P4 Tech Women: Beyond Unix and Short Skirts
This is part of a blog series designed to explore the stories of our Women in Tech at Perforce. It's been fun and inspiring talking to each one of these women. As they share where they've been and how they came to where they are now, it is my hope that others will be encouraged and inspired too.
Steph Turner is no stranger to the Perforce Community. A seasoned developer with a wealth of knowledge, she is also very involved in creating opportunities for girls in technology and youth sports. She is currently working with the public schools, Boys and Girls Club, the Perforce Foundation and private industry to develop a hands on technology program that exposes high school and college students to current industry skills and practices. Steph also started two tournament girls basketball programs and sits on the Board for Alameda Youth Basketball.
What was your first tech job?
I was 21 years old and just moved from New York to California working as a research assistant to a professor at UC Berkeley. I started hanging out every night at the Triple Rock Brewery in Berkeley where I met these super smart guys who worked down in Silicon Valley. One of them got me an interview at a company called Valid Logic Systems, a company that developed integrated circuit design software for the Electronic Design Automation (EDA) industry. I was originally hired to work on marketing collateral but an engineering director soon put me to work as a System Administrator.
What were some of your first challenges as a woman on that team?
I was one of only a handful of women in engineering and one of the youngest employees at the company. That was a double whammy. I started out wearing skirts and high heels like most other women I worked with in marketing. In my new role, I noticed I started getting a lot of the "network trouble" calls from the guy engineers. There were two places I had to check for network connection issues. The first was the mutex boxes, conveniently located under their desks and the second, ceiling connections which I had to climb up a ladder to check. Once I figured out what was going on I stopped wearing those little skirts to work.
When did you realize you loved working with software?
I'm pretty sure that I'm going to disappoint you with my answer, but I was originally going to go into academia. I fell in love with working in software when I got my first pay check.
What was your first programming language?
Basic on a Data General Mini and a TRS-80.
Did any mentors help you along the way?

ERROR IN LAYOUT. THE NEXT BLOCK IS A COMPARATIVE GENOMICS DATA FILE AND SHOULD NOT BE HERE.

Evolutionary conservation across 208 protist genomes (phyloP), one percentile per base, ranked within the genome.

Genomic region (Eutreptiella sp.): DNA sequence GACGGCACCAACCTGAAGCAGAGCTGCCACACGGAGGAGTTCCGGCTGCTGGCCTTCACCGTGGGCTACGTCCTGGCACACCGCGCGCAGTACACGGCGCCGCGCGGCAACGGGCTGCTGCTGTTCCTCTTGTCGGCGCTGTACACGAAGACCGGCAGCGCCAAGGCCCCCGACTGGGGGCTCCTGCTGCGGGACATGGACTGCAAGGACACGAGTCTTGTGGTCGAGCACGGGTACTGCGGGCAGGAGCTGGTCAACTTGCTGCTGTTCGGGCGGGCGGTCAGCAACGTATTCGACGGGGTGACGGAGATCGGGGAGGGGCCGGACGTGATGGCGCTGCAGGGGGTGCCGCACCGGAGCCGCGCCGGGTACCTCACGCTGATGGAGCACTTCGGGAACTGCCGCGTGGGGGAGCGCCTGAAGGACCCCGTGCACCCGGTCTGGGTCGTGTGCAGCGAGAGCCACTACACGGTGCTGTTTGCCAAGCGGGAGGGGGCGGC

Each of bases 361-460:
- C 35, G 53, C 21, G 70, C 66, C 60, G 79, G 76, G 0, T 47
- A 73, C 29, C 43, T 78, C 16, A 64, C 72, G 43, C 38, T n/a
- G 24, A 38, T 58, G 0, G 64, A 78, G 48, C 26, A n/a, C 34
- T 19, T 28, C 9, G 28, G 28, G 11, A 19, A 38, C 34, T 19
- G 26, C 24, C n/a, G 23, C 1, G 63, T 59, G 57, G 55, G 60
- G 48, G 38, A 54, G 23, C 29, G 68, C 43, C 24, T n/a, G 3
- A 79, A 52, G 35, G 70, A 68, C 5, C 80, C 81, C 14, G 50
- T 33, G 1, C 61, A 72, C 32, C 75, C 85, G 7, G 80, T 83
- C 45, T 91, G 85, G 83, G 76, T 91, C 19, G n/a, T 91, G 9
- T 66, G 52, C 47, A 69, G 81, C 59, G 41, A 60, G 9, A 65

Yes, I was moved to a sysadmin role because I told the Director of Engineering that I worked on a Vax 750/780 in college and that I knew unix. I was a very confident young person and I'm sure that was part of the reason why he offered me the opportunity. I remember thinking to myself, "This guy must be joking, unix is easy, how hard is it to use 'ls' and 'cd'".
Imagine my surprise when he had the Sun manual set delivered to my cube. I think there were at least twenty thick three ring binders in the set. It took up an entire side of my cube. If that wasn't enough, the next week, I cried when he had the Dec Alpha and HP-UX manual sets delivered.
I started working late every night. Reading and learning all this gobbly gook about the different flavors of unix. Fortunately for me, there was this other developer that worked late every night. He happened to be "that guy" on the team. You know, the one that has "root" privileges and knows everything about the network and the machines. He was my mentor. I ended up marrying him.
How did you get started with Perforce and version control?
After the "short skirt" episode, I started focusing on the "software" side of being a sysadmin. I quickly became the resident OS, C++ compiler, X Windows and licensing expert. This opened the opportunity for me to step into a Release Engineering group. I wrote source code management tools on top of SCCS and RCS.
I was running a consulting firm when I picked Perforce up as a client. Perforce gave me a six week contract to write Folder Diff. I remember thinking, "They must be joking. It's not going to take six weeks to write a GUI tool that diffs two directories." It took me six weeks to figure out how to sync the files back onto my local drive from the Perforce server after I used rm -rf to remove them from my local disk. That inspired me to write the first version of reconcile in Folder Diff.
What is your role at Perforce now?
I worked on P4V, Perforce's main GUI client, until a couple of years ago when I helped build the Open Source Community and Perforce Workshop. Now I spend most of my time developing new code, porting and preparing existing code to open source into the Workshop, and begging internal developers, customers and partners to open source their really cool stuff into the Workshop. I also develop outreach programs and the curriculum for community-based technology education programs.
What language do you code in today?
What are some of the differences between coding open source and closed source projects?
I think that the two worlds are rapidly converging. The collaboration practices, release models and tool chains are being intermixed.
What resources would you recommend for people interested in open source software?
Any resource that helps you with interpersonal and communication skills.
What advice would you give to women getting into the software industry?
Don't be afraid to ask questions. If someone goes whacko on you for asking a question, it's likely a reflection of their own insecurities.